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review 2017-04-08 20:33
The Lucky Ones.
The Lucky Ones - Mark Edwards

Mark Edwards gives good psychological thriller. Its been true since he started writing them but each book has been better than the last and The Lucky Ones was really excellent, with that genuine addictive quality and a clever, fast moving, considered plot that keeps things nicely unpredictable.


The Lucky Ones is kind of a hybrid serial killer/psychological thriller, as ever the author has created some memorable characters – then thrown them into untenable situations and messed with their happy place (in this case literally) It is gripping stuff, as bodies pile up and nobody can get a handle on anything – in the meantime we follow along with Ben and son Ollie as they both come to terms with a marital split, but suddenly find themselves caught up in something much worse.


I loved the setting here – so beautifully tranquil which made the odd dead body suddenly lying around all the more real – I also thought the police procedural elements were beautifully layered into the wider plot so it all read perfectly, as the story twists and turns towards its ultimate solution you’ll be hanging off every page.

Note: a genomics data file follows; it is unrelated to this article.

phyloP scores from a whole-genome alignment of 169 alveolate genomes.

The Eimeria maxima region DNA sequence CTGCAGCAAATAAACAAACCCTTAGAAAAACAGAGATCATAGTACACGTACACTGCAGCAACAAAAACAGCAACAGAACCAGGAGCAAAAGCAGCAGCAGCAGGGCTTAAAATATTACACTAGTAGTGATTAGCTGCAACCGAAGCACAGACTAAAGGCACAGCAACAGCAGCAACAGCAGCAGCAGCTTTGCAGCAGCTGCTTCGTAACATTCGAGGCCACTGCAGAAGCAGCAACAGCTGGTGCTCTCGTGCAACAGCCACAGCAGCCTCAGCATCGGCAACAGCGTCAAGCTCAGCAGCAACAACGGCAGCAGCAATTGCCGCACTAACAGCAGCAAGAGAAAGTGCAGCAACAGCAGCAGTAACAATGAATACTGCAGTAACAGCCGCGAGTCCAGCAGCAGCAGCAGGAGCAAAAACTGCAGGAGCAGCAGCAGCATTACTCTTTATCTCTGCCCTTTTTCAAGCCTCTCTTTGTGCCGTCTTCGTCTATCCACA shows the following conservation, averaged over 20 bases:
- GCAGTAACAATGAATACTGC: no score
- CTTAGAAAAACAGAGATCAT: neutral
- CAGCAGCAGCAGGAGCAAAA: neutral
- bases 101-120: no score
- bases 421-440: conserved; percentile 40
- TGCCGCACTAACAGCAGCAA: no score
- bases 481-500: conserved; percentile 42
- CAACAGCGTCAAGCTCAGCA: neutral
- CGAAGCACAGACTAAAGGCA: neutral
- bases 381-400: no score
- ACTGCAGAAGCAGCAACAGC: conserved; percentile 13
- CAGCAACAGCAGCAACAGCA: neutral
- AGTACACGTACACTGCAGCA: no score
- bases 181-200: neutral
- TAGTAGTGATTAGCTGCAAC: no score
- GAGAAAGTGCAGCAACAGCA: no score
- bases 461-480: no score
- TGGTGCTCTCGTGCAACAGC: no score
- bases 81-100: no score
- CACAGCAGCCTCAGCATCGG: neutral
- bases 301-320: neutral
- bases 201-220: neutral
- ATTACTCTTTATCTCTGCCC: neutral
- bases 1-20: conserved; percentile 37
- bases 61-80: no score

Look to be honest I’m a bit numbed to this genre now reading so  widely in it as I do, but whilst there are occasional good ones and many more enjoyable ones and the very very odd incredible one, I know that with this author I’m in safe hands. I never do anything less than bang through them, completely engaged, immersed into whatever story is being told, the characters never fail to stay with me and I’m never quite sure what I’m going to get. Quality writing, quality storytelling, imaginative plotting and a damn fine read, that I know but as for the rest, well its a mystery.


Whilst I think that “The Magpies” will remain definitively my favourite novel from Mark Edwards (is that somewhat of a challenge? Absolutely!) The Lucky Ones is without doubt one of the best. So yes. Highly Recommended.